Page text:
5. Mary Anderson permalink

    I think that the artwork represented in Late Antiquity is rather dull. If I had to find something interesting about Late Antiquity it would be the fact that the art depicts the way those that commissioned the artwork thought about their religion and life. The thoughts on life and religion are depicted badly and I feel that they have taken a major step back from what the Greeks and Romans accomplished in their artwork. As for architecture I do think that Late Antiquity had some very interesting buildings. It amazes me that they were able to engineer some of the buildings they built and some still stand today.

  6. Chase Menaker permalink

    The art of Late Antiquity is somewhat dismal. It’s not that it was bad per se, they just had a different objective than Greeks, Romans, and Egyptians. They wanted to tell religious stories, which they did. The images at Dura-Europas are almost utilitarian in their function, which, as an observer, is boring. Whereas the Greeks and Romans seemed more concerned with artistry and making something aesthetically pleasing in addition to telling a story. I think as modern day people we respond more to the artistry and technical skill put forth by the Greeks and Romans.

  7. Julie Dickinson permalink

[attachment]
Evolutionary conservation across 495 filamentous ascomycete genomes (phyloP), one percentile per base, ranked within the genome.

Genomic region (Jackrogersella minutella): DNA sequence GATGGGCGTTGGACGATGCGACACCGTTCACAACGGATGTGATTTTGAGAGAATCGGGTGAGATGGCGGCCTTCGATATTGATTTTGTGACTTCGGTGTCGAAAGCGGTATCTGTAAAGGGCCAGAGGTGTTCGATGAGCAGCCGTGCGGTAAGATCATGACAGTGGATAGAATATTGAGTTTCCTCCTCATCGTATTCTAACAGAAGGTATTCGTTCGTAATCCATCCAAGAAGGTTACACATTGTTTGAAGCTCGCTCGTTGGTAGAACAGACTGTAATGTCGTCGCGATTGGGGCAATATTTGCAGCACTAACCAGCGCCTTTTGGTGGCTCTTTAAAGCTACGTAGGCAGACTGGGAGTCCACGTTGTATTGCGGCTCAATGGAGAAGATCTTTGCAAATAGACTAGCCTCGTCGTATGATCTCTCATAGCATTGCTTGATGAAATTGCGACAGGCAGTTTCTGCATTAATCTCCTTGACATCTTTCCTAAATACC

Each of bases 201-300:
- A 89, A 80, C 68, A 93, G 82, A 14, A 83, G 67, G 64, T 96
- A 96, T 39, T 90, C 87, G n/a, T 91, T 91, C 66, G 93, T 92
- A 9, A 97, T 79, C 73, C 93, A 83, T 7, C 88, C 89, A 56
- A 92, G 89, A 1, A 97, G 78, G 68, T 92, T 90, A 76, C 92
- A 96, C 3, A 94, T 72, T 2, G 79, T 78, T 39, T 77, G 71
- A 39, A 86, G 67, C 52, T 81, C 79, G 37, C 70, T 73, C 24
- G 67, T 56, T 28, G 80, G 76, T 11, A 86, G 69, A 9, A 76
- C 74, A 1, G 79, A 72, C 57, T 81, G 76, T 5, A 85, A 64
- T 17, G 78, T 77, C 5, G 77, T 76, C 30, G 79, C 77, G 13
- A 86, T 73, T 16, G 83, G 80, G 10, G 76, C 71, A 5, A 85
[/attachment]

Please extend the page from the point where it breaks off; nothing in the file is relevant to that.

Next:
Although the artwork from Late Antiquity varies greatly from Roman and Greek work they are diverse in a way that neither are better or worse. Roman and Greek art focused on the perfect beauty of form by using great detail in their work. The figures are of importance whereas the art of Late Antiquity painted in a narrative form. Although proportion and expression of perfection might not have been important, the viewer is given the ability to recognize culture. Similar to reading a short story and or tale the viewer can see a scene of what might have been taking place.

  8. Christina Lopez permalink

    I believe that if the Christians had not been rejected as they were in the Roman Empire, they could have developed a much higher sense of art. It is amazing what they were able to accomplish with such basic tools and such environments. But the images are not focused on their skill levels as artist but as something with a deeper meaning. Keeping in mind how difficult it was during those days to express their religion and beliefs was hard enough to focus on learning a Greek level of art.So art for them, even in a less developed stage was just a means to carry out their religion and show how committed they were to being faithful to God. The art is not at a level of sophistication as the Greeks but it is truly remarkable of what can be accomplished in unusual places.

  9. Victoria Brown permalink

    During this period, the role of humanism, and the level it was at, became lost. Images were flattened and ideas changed. Forms were no longer the main goal of art, but stood as symbols to represent stories and characters. Being suppressed as they were by the Romans, I also feel a sense of limitation in the art work being produced. There is a fear that I see by the setback in their works. They felt muted and overwhelmed by authority, and this translated into quieter works of art, often blending with the walls and portraying awkward arrangements. Misinterpreting placements of hands and feet almost show how they didn’t know where they were standing in the world at this time, living in fear.